Ontario earmarks $2.3M for new low-back pain pilot project
Mari-Len DeFeatures Collaboration Profession
The Ontario government is expanding its low back pain strategy through a $2.3 million pilot project aimed at enabling primary care organizations to deliver timely, appropriate, high-quality low back pain services.
As part of the expansion of Ontario’s Low Back Pain Strategy, the two-year pilot project will build on efforts to provide better access to appropriate, cost-effective, patient-centred care.
Under the initiative, participating health care organizations will be able to provide additional hours for a range of allied health providers such as chiropractors, physiotherapists, occupational therapists, kinesiologists and registered massage therapists.
This recent announcement further fuels chiropractic’s role in the development of new primary health care models that focus on providing “the right care, at the right time, in the right place.”
“Improving the quality and delivery of treatment for low back pain can make a life-changing difference to thousands of people in the province,” said Dr. Eric Hoskins, Minister of Health and Long-Term Care.
The Ontario Chiropractic Association (OCA) welcomes this new initiative and sees it an “incredible opportunity” to increase the number of people seeing chiropractors for their health conditions.
Although low-back pain is only a portion of the health care chiropractors are able to provide, it is what the profession is best known for and it is what the government is looking for at the moment, said Bob Haig, chief executive officer of the OCA.
“We are filling that gap right now,” he said. “Over the last few years, the government and other players in the health-care system have recognized the valuable role that chiropractors play and the expertise that they have,” said Haig.
Since 2012, the Ontario government has launched a series of initiatives under its Low Back Pain Strategy, and in each of these initiatives, chiropractors have played a prominent role.
Among the organizations participating in this new pilot project include:
• Essex Court Nurse Practitioner-Led Clinic in Essex in partnership with City Centre Health Care in Windsor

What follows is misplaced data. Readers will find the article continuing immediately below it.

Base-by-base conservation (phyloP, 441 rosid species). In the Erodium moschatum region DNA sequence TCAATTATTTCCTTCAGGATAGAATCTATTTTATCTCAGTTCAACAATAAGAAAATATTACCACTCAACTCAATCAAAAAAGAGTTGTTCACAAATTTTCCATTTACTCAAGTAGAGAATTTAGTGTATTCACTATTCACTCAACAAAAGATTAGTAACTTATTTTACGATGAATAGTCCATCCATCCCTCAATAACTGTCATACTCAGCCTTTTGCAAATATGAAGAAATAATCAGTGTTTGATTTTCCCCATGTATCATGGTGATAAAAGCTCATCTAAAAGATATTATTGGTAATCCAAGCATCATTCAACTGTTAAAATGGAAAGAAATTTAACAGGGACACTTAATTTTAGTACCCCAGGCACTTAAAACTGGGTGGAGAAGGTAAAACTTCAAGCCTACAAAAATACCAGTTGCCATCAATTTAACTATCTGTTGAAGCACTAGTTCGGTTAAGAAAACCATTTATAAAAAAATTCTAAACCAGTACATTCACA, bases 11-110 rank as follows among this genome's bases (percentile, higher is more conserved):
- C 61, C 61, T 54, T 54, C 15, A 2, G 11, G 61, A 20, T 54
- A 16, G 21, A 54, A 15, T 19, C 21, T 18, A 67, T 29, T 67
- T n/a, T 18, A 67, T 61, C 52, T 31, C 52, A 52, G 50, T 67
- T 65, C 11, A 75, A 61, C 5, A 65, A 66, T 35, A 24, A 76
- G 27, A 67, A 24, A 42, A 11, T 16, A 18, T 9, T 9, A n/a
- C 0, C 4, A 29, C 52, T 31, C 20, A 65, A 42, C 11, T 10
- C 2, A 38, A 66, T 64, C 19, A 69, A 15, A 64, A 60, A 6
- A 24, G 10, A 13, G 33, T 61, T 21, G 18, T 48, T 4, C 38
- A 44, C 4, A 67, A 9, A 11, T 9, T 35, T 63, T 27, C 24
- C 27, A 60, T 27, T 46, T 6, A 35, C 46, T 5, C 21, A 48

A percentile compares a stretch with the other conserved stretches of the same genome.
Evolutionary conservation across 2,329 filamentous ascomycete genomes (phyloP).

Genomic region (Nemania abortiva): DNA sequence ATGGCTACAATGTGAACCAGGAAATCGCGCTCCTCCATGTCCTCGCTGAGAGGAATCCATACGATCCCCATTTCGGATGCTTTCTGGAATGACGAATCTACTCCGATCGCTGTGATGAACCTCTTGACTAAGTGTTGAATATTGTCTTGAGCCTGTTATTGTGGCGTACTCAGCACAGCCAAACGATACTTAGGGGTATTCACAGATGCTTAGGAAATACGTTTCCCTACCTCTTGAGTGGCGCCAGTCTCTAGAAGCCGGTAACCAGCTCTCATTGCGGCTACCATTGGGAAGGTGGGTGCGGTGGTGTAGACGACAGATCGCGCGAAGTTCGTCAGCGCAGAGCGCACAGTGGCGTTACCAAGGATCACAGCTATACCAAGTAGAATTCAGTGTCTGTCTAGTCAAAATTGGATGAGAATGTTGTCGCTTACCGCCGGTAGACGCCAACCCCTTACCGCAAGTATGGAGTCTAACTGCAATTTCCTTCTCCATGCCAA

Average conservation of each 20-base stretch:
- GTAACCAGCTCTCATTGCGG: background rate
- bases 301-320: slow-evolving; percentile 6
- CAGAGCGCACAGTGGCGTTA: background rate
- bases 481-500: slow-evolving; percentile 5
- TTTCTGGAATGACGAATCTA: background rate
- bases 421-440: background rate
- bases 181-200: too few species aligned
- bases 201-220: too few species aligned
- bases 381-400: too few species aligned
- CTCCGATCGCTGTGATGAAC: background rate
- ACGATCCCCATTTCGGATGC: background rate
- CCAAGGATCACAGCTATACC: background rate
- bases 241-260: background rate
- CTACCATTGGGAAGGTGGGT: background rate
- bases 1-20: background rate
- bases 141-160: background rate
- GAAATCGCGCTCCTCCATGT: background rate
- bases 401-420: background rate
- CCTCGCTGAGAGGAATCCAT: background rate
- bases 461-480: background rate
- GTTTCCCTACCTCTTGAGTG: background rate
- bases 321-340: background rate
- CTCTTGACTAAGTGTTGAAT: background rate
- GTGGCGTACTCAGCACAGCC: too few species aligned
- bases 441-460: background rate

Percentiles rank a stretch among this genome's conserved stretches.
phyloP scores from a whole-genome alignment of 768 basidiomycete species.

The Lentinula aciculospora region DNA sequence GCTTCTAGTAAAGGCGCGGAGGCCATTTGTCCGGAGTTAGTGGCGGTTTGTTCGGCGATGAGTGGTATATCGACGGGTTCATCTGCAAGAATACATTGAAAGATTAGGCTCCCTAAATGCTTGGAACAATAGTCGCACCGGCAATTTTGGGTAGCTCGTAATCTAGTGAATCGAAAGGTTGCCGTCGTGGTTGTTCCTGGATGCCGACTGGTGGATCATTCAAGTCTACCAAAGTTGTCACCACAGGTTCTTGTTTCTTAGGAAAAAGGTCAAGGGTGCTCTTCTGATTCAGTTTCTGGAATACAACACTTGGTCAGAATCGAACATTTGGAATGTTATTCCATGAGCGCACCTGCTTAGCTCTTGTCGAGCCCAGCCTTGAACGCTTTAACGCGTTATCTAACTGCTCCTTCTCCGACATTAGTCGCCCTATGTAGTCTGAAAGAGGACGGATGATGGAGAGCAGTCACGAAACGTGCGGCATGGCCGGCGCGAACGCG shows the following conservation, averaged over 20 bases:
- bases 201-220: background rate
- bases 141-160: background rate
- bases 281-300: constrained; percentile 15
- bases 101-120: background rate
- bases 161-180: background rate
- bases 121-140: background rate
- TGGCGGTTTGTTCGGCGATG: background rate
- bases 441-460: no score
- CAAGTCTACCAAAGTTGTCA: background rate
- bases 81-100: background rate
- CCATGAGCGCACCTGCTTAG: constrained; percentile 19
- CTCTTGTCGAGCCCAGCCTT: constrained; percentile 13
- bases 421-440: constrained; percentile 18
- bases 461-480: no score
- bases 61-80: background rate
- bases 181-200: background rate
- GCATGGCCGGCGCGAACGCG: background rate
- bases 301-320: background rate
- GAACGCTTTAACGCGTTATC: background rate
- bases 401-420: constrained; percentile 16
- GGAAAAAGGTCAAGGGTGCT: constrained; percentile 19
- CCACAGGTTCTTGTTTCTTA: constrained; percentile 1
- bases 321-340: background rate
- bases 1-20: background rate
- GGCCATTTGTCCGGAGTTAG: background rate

• A partnership between family health teams in Mount Forest, East Wellington and Minto-Mapleton
• Couchiching Family Health Team in Orillia
• TAIBU Community Health Centre in Scarborough
• Shkagamik-Kwe Aboriginal Health Access Centre in Sudbury
• Belleville Nurse Practitioner-Led Clinic
• Centre du santé communautaire de l’Estrie
Through the project, these organizations will be able to provide to: provide faster, more accurate assessment of low back pain problems; use a more holistic approach to treating patients suffering from low back pain; educate patients on low back pain self-management techniques; and refer patient to an appropriate health-care provider as needed.
Since April 2012, Ontario has invested more than $4 million to improve the quality and availability of low back pain supports across the province.
Acute low back pain is a common health problem affecting more than half of all Ontarians over the course of their lifetime. For most people, getting an imaging test such as x-ray, CT scan or MRI will not help assess or treat low back pain, according to the ministry.
About 90 per cent of back pain is benign – that is, not caused by a serious underlying injury or disease.
Since the launch of the Ontario Low Back Pain Strategy in 2012, there has been an 18.5 per cent decrease in the number of patients being sent for unnecessary x-rays, CT scans or MRIs – resulting in savings of approximately $15 million, according to the ministry.
“The old model of dealing with low back pain – at a physician’s office – was largely based on referrals to medical specialists, and doing an awful lot of advanced imaging – MRIs, CT scans – which the evidence all says is not actually the best way to manage these patients. Almost 90 per cent of people who are referred to a specialist or to a surgeon for low back pain are not surgical candidates and they just end up back in their family doctor, anyway,” said Haig.
“The beauty of this model is it’s as far upstream as you can get, in other words, it’s as close to the patient’s first point of contact with the system as you can get.”
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